NPS Blog

Would you recommend your doctor to a friend?

The UK’s National Health Service (NHS) recently joined the list of public sector entities that are turning to the Net Promoter Score to gauge the loyalty of their various constituents when it started asking patients in England and Wales how likely they are to recommend the medical service they received to their friends or family.

UK Prime Minister David Cameron introduced the program, called The Friends and Family Test, last year. The effort aims to improve patient care by collecting feedback and encouraging providers to take immediate action to address problems, hallmarks of the Net Promoter System.

Last week, I discussed the origins of the Net Promoter Score (NPS) in light of the NHS program on iPM, a show on the BBC’s Radio 4. Tim Kelsey, NHS England’s National Director for Patients and Information, also explained his views of NPS on the segment:

“The Net Promoter Score has clearly, definitely in a very well-evidenced way been the core ingredient of turning round some very, very large businesses and some big public services overseas … We have all sorts of different ways of listening to patients, and one of those ways is listening through the hard statistical timbre of clinical data.”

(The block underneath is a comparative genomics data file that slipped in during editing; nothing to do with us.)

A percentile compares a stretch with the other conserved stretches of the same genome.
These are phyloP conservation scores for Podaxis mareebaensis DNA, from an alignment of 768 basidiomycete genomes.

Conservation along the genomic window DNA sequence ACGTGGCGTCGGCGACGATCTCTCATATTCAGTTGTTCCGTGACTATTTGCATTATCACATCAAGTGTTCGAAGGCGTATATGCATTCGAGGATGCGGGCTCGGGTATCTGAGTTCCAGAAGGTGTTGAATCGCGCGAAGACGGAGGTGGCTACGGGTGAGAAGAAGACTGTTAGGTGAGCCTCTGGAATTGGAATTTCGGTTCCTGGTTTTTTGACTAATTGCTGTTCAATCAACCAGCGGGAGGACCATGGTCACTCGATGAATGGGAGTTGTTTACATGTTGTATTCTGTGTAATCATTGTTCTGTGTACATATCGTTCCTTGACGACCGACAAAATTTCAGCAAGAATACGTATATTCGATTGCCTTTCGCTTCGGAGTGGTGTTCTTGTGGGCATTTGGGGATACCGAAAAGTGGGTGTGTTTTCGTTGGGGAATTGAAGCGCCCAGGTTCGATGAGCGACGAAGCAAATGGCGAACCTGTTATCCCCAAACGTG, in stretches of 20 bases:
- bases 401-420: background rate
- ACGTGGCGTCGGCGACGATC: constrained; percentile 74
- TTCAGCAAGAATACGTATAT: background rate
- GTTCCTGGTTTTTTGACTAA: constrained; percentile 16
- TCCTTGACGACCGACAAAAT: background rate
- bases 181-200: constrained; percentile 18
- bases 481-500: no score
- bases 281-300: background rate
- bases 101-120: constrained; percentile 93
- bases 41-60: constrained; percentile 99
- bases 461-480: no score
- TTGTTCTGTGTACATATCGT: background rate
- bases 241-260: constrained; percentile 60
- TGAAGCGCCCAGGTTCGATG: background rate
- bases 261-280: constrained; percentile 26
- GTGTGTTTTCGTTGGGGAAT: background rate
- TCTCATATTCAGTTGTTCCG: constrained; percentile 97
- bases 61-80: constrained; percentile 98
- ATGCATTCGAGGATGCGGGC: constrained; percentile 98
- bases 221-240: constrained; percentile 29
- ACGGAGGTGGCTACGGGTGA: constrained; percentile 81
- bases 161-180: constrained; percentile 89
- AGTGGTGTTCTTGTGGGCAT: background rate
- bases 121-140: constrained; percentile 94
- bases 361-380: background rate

The program is already off to a promising start. During the first three months of implementation this year, more than 400,000 NHS patients provided input about their experiences and the NHS made some of its initial findings public. Nevertheless, it is controversial because it is new and because some of the kinks may not have been worked out of the system yet.

Click here to listen to the segment. We’ve included a transcript, courtesy of CustomerGauge, below. The content is, of course, copyright of BBC Radio 4.

Net Promoter in NHS England, segment extract from BBC Radio 4 program “iPM” broadcast 21 September 2013

Host: Hello and welcome to IPM, the program that starts with its listeners. First, we have a story about the NHS and management consultants, but don’t turn off, it’s not what you think. It was reported this week that more hospitals in England are likely to be put in special measures, and the health secretary Jeremy Hunt says he has a rescue plan for failing trusts. He’s going to send in managers from top NHS hospitals to lend support. He said in the past, consultants had been favored, but they had only identified problems rather than solving them. Which is curious, in light of our NHS story today. It traces how an idea developed 10 years ago by a couple of American businessman ended up posted on the wall of an English hospital two months ago, being looked at by an A&E doctor who didn’t know what it meant. It’s a ratings number and a number that not only he needs to understand but you do too.

“Forget everything else” it said, this is the One number you Need to grow. It’s 2003 and businessman Fred Reichheld has just published a theory which is about to change the business world.